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Friday, July 08, 2011

A Friendly Letter to Skeptics and Atheists, by David G. Myers

I recently read A Friendly Letter to Skeptics and Atheists: Musings on Why God is Good, and Faith Isn't Evil, by David G. Myers. (San Francisco: Jossey-Bass, 2008). Myers is a psychologist.

I have read a few books by atheists, and apparently Myers has, too. I don't know if most atheists have bothered to read good books by Christians. I doubt if many, or even any, have read Myers. From my perspective, that's unfortunate. Myers, from my perspective, understands atheism well, and although he makes no arguments that demolish such a point of view completely, he does show that intelligent, bible-believing Christianity, which is respectful of science, can hold its own in a discussion with atheism.

Myers quotes liberally from Richard Dawkins. He discusses some of the misconceptions of Christianity held by atheists, or -- let's be fair -- some of the eccentricities of some Christians. To Myers, the Bible does not require that Christians deny descent of organisms with modification, that they be prejudiced against people of other faiths, that they believe that the soul is separate from the body, or, even, that they oppose same-sex unions, provided that these relationships are between individuals who have a long-term exclusive commitment to each other. Some Christians are going to disagree with Myers on some things, I am sure. I'm not sure that I agree on the last point myself. (He says, correctly, that the Bible doesn't deal with such relationships when it mentions homosexuality, but it doesn't necessarily follow that such relationships are approved by God.) But most of Myers' ideas should be no problem for most educated Christians.

His main thrust is that a lot of atheistic attacks are on positions that Christians don't hold, or that they don't need to hold. I believe that he is correct in that.

I found the book to be well written, and easy to read. (It's only 152 pages long, and that includes an index and notes.) I recommend it to any Christian who is dealing with atheism. I also recommend it to any atheists who may read this.

Thanks for reading. I have posted previously on some of the writing of Richard Dawkins. Here's one such post.


atlibertytosay said...

Interesting, thanks for pointing this out.

Not a put down, just a statement of observation.

I find most atheists to be pseudo-intellectual - and usually only book smart. IE, they say or repeat what they have been told by a book or by a professor they respected as an intellectual.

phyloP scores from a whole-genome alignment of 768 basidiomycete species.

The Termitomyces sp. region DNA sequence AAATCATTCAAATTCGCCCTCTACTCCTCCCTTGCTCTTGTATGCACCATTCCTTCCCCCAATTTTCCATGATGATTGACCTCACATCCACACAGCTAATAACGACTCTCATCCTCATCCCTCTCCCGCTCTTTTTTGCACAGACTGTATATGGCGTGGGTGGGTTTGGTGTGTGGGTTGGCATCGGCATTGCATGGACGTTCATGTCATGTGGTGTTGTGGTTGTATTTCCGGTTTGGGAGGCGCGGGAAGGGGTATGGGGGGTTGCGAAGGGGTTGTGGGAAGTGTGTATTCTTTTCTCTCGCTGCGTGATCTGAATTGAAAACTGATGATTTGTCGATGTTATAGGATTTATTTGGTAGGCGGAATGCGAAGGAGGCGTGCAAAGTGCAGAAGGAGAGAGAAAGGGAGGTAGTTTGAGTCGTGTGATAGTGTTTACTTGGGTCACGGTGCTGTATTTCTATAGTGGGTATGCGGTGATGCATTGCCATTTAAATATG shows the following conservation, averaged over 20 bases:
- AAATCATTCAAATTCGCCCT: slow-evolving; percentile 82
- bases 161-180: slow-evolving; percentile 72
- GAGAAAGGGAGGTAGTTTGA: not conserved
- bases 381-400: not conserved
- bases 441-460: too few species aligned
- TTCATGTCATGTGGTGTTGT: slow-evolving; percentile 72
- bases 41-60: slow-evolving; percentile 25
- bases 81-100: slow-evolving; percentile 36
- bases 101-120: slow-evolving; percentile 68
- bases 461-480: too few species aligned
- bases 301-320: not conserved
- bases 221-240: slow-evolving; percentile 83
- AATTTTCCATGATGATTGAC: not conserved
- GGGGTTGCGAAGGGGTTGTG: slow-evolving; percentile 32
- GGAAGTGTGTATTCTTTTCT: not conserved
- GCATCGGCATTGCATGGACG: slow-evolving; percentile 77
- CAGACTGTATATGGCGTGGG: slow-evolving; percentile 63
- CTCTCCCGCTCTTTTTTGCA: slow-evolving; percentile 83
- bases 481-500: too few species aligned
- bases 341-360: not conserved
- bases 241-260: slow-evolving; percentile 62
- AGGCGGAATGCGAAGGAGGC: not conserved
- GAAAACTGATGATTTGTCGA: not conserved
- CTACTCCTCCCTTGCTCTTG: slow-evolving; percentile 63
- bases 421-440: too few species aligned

I suppose it goes along with saying - they haven't been convicted by the spirit because they have not received the spirit. A convicted, mindful Christian of any intellect can discuss, defend, and disciple. I can't say the same thing for the average atheist.

Pete D said...

The most significant atheist attack is the lack of evidence for the existence of a god. Even Myers explicitly states that he takes God's existence as an axiom and not as a conclusion (though he later tries to justify that using weak reasoning like the cosmological argument, Pascal's gambit, etc.).

Myer's argument that atheists attack positions that Christians don't hold (or need to) is nonsense. We attack the positions that are and have been presented by Christians throughout the ages and justified by reliance on scripture even if those positions seem to be odds with each other. The fact that there is such divergence in interpretation of scripture is a consequence of relying on revelation and authority as sources of evidence.

atlibertytosay: you should be careful in evaluating the intellectual prowess of others when you rely on platitudes like "they haven't been convicted by the spirit because they have not received the spirit."

Martin LaBar said...

Thanks, atlibertytosay.

I'm not familiar with a lot of atheists, so can't draw conclusions about them as a class.

I have interacted with Pete D, and read Richard Dawkins, and some others, and there are some very intelligent atheists out there.

Martin LaBar said...

Thanks, Pete D.

I guess you are right in your second paragraph. There are positions that Christians should not take, or should not have taken, and they should be attacked.

As to the first paragraph, I personally believe that I have enough evidence to convince me of the existence of God. But I recognize that I may be interpreting things because of a presupposition, and that the evidence is personal, and likely not going to convince anyone else. However, I'm pretty sure that some atheists are so because of their own presuppositions.

Pete D said...

Yeah, I don't think most people critically examine their own beliefs regardless of what they are!

Martin LaBar said...

No. Nor, in most cases, even think that they should.

Thanks, Pete.

Fred said...

I doubt that Richard Dawkins read A Friendly Letter book but I heard Myers speak at an American Psychological Association workshop on this book. His widely used textbook has given him the opportunity to speak to many groups that might otherwise not hear his point of view. He is a Skeptic* giving him another secular audience.


Martin LaBar said...

That's interesting. He has taken the right way to get heard -- do some respectable academic work.

Thanks, Fred.